Legally, cocaine is considered a narcotic in the United States. Medically, cocaine is not considered a narcotic. Learn more about the differences and how cocaine came to be classified as a narcotic drug.
A medical narcotic causes pain relief starting in the brain. How the brain perceives pain can be impacted by opioid pain relievers (narcotics) which bind to receptors in the brain to block feelings of pain. In most cases, a narcotic medicine should not be used for more than 3 to 4 months.
Narcotics, in legal terms consist of the following:
- Drugs which dull the senses
- Popular generic term for drugs which cannot be possessed legally or transported except for medicinal uses (with physician or dentist prescription required).
Cocaine is listed as a legal narcotic under ‘controlled substance’ A ‘Schedule II’ drug under the Controlled Substances Act, cocaine has a high potential for abuse with limited medical usage. Schedule II drugs can lead to potentially severe psychological or physical dependence or addiction. Drugs in this category are considered dangerous and dealing the drugs in Schedule II can result in a felony charge under both state and federal laws.
Several properties exist in cocaine which lend to high addiction potential. Cocaine has many ways of being ingested, inhaled or administered into the body. The more rapid the onset of effects of cocaine, the higher the addictive potential (smoking or injection). Cocaine has a short half-life and is broken down in the body rapidly. Drugs with a fast rapid onset and individuals with a fast metabolism will get high quickly and may experience higher rates of addiction and abuse of cocaine.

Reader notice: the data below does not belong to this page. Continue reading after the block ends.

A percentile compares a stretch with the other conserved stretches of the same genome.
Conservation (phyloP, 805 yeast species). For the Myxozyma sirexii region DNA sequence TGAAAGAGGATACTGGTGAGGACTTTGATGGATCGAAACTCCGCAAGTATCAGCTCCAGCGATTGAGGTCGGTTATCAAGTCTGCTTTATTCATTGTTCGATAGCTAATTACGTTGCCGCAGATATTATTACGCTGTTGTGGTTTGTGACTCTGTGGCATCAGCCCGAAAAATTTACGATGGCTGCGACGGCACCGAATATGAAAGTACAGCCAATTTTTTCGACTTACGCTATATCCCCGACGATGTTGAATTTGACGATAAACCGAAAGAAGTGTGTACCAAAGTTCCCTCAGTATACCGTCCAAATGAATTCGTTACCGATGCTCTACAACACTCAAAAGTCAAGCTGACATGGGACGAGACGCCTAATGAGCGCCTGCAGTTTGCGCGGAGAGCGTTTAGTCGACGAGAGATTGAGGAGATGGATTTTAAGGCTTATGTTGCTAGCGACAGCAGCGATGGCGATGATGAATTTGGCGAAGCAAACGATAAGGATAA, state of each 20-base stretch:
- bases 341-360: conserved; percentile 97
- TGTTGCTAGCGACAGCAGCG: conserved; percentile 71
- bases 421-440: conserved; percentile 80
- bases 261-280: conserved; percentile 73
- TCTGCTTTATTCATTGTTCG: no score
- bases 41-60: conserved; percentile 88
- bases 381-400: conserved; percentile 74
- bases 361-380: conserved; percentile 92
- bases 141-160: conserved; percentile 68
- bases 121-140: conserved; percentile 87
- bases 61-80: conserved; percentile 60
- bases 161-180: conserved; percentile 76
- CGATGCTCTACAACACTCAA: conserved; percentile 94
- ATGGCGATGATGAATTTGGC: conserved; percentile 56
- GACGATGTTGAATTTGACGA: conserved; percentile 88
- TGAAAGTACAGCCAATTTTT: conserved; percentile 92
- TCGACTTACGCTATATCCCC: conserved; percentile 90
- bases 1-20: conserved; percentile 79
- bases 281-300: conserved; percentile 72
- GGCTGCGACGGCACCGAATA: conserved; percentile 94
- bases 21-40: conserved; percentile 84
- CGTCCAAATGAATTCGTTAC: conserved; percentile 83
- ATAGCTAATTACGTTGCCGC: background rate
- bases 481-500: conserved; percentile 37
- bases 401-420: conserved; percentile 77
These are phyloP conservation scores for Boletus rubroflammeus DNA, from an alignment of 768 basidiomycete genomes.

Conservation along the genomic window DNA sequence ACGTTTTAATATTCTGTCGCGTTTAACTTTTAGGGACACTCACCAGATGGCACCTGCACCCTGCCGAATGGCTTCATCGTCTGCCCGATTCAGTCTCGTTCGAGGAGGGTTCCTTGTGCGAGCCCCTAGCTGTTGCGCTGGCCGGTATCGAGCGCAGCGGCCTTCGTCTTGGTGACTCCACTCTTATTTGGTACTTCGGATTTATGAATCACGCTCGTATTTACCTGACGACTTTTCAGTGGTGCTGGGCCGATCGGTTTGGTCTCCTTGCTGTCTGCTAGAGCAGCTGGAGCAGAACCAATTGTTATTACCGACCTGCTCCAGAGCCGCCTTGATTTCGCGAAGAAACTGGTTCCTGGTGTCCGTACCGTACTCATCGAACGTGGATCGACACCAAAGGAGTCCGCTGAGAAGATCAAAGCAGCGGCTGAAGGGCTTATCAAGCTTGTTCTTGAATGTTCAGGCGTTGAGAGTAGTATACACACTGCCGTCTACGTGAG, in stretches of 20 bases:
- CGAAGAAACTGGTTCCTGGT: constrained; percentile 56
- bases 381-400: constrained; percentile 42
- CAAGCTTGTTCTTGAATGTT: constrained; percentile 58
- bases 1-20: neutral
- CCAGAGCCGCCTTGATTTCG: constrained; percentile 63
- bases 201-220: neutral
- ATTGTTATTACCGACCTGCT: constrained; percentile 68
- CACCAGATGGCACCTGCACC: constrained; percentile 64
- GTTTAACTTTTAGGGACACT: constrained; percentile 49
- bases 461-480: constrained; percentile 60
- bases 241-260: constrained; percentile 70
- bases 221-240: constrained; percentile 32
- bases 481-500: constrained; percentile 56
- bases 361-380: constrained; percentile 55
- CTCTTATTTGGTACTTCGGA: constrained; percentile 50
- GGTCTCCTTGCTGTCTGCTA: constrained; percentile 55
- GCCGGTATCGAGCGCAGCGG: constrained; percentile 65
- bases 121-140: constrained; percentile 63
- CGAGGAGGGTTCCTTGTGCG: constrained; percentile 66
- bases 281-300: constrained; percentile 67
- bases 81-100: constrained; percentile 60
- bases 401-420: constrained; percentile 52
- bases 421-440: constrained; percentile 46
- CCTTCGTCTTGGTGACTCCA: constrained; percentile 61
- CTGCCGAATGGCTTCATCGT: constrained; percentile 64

Some discussion has continued about whether to change the classification of cocaine. Some of the pros and cons demonstrate why this should or should not occur:
Pros: cocaine has a long history of medical use largely ignored by the scientific community. A powerful stimulant, cocaine has been used to treat mental health disorders which leads some to argue for legalization of medicinal cocaine.
Cons: cocaine can be uncontrollable which may devastate a person’s life socially, economically and in other ways. Users of cocaine and crack cocaine can suffer from a variety of health problems. Drug users are six times more likely to suffer a stroke from using drugs which may result in lifetime disability or death. Cocaine abusers also have higher rates of mental disorders and addiction.
Cocaine is highly addictive. Whether or not it is considered a narcotic is irrelevant in terms of how it impacts people negatively who may be unable to control use and feel helpless to quit. Treatment is the best option for an individual who is addicted to cocaine or crack cocaine. It can often take many attempts to quit but it is worthwhile to start by admitting a problem exists and seeking immediate medical attention.
Narcotics are dangerous drugs with highly addictive properties. If you have been struggling to quit narcotic drugs or cocaine, The Villa can help. Our programs and treatment protocol provide a safe, comfortable environment to explore recovery options. Call today to find out how we can help you get started.